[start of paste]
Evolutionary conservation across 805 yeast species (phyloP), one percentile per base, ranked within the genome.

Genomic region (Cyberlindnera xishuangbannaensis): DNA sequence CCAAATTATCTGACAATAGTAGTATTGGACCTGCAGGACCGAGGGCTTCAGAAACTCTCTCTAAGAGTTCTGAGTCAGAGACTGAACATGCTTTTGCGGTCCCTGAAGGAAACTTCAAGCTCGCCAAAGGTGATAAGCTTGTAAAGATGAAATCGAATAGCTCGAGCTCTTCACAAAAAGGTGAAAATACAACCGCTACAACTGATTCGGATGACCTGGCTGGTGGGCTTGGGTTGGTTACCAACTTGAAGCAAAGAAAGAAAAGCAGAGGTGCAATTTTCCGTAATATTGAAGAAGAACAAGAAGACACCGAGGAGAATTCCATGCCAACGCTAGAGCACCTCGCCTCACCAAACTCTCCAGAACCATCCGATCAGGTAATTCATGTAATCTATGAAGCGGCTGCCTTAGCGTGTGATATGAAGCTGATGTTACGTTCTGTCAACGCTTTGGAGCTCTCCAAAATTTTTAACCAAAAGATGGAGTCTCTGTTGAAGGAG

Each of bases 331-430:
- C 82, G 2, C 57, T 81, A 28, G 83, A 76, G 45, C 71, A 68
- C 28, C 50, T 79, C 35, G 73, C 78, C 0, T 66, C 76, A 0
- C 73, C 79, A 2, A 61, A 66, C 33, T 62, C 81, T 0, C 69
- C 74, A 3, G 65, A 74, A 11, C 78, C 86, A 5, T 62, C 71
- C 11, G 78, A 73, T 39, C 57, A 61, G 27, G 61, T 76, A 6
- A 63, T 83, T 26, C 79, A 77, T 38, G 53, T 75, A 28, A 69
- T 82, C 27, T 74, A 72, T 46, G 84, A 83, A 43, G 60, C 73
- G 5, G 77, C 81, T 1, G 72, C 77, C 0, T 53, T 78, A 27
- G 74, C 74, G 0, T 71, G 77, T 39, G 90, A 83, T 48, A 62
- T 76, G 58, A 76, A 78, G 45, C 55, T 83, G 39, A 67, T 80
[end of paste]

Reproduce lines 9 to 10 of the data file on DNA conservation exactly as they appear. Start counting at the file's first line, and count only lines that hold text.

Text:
- A 63, T 83, T 26, C 79, A 77, T 38, G 53, T 75, A 28, A 69
- T 82, C 27, T 74, A 72, T 46, G 84, A 83, A 43, G 60, C 73